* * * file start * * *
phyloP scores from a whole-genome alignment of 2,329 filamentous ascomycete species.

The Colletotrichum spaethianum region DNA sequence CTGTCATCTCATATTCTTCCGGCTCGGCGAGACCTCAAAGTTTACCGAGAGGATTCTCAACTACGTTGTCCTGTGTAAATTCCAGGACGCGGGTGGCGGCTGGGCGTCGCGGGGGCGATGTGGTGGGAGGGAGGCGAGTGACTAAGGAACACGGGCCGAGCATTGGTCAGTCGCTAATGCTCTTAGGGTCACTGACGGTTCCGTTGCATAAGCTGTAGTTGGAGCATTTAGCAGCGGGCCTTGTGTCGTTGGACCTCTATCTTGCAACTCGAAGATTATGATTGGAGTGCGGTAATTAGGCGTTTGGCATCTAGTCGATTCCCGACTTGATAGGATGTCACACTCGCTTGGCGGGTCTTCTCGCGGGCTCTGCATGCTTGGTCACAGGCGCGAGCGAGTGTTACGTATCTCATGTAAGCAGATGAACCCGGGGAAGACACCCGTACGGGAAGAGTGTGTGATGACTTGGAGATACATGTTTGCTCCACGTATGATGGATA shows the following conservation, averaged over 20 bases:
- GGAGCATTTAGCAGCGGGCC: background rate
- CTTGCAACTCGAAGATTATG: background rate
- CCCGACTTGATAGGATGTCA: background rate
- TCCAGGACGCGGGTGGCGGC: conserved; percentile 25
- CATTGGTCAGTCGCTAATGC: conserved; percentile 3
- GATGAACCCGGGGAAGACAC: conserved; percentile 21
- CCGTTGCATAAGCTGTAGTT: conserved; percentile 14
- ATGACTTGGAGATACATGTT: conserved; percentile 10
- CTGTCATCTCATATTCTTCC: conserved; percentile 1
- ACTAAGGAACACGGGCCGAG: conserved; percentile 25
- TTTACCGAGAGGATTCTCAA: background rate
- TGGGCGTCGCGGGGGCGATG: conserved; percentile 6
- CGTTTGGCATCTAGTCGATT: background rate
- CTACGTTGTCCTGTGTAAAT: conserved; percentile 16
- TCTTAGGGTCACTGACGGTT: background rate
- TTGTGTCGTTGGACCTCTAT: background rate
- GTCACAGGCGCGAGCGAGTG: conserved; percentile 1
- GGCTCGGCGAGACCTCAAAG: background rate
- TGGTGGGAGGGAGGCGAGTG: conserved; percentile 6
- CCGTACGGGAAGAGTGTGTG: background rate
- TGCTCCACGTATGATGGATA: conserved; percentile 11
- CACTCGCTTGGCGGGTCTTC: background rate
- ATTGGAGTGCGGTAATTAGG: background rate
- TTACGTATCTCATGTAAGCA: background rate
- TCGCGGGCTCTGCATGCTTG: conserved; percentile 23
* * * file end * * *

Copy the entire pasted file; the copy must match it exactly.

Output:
phyloP scores from a whole-genome alignment of 2,329 filamentous ascomycete species.

The Colletotrichum spaethianum region DNA sequence CTGTCATCTCATATTCTTCCGGCTCGGCGAGACCTCAAAGTTTACCGAGAGGATTCTCAACTACGTTGTCCTGTGTAAATTCCAGGACGCGGGTGGCGGCTGGGCGTCGCGGGGGCGATGTGGTGGGAGGGAGGCGAGTGACTAAGGAACACGGGCCGAGCATTGGTCAGTCGCTAATGCTCTTAGGGTCACTGACGGTTCCGTTGCATAAGCTGTAGTTGGAGCATTTAGCAGCGGGCCTTGTGTCGTTGGACCTCTATCTTGCAACTCGAAGATTATGATTGGAGTGCGGTAATTAGGCGTTTGGCATCTAGTCGATTCCCGACTTGATAGGATGTCACACTCGCTTGGCGGGTCTTCTCGCGGGCTCTGCATGCTTGGTCACAGGCGCGAGCGAGTGTTACGTATCTCATGTAAGCAGATGAACCCGGGGAAGACACCCGTACGGGAAGAGTGTGTGATGACTTGGAGATACATGTTTGCTCCACGTATGATGGATA shows the following conservation, averaged over 20 bases:
- GGAGCATTTAGCAGCGGGCC: background rate
- CTTGCAACTCGAAGATTATG: background rate
- CCCGACTTGATAGGATGTCA: background rate
- TCCAGGACGCGGGTGGCGGC: conserved; percentile 25
- CATTGGTCAGTCGCTAATGC: conserved; percentile 3
- GATGAACCCGGGGAAGACAC: conserved; percentile 21
- CCGTTGCATAAGCTGTAGTT: conserved; percentile 14
- ATGACTTGGAGATACATGTT: conserved; percentile 10
- CTGTCATCTCATATTCTTCC: conserved; percentile 1
- ACTAAGGAACACGGGCCGAG: conserved; percentile 25
- TTTACCGAGAGGATTCTCAA: background rate
- TGGGCGTCGCGGGGGCGATG: conserved; percentile 6
- CGTTTGGCATCTAGTCGATT: background rate
- CTACGTTGTCCTGTGTAAAT: conserved; percentile 16
- TCTTAGGGTCACTGACGGTT: background rate
- TTGTGTCGTTGGACCTCTAT: background rate
- GTCACAGGCGCGAGCGAGTG: conserved; percentile 1
- GGCTCGGCGAGACCTCAAAG: background rate
- TGGTGGGAGGGAGGCGAGTG: conserved; percentile 6
- CCGTACGGGAAGAGTGTGTG: background rate
- TGCTCCACGTATGATGGATA: conserved; percentile 11
- CACTCGCTTGGCGGGTCTTC: background rate
- ATTGGAGTGCGGTAATTAGG: background rate
- TTACGTATCTCATGTAAGCA: background rate
- TCGCGGGCTCTGCATGCTTG: conserved; percentile 23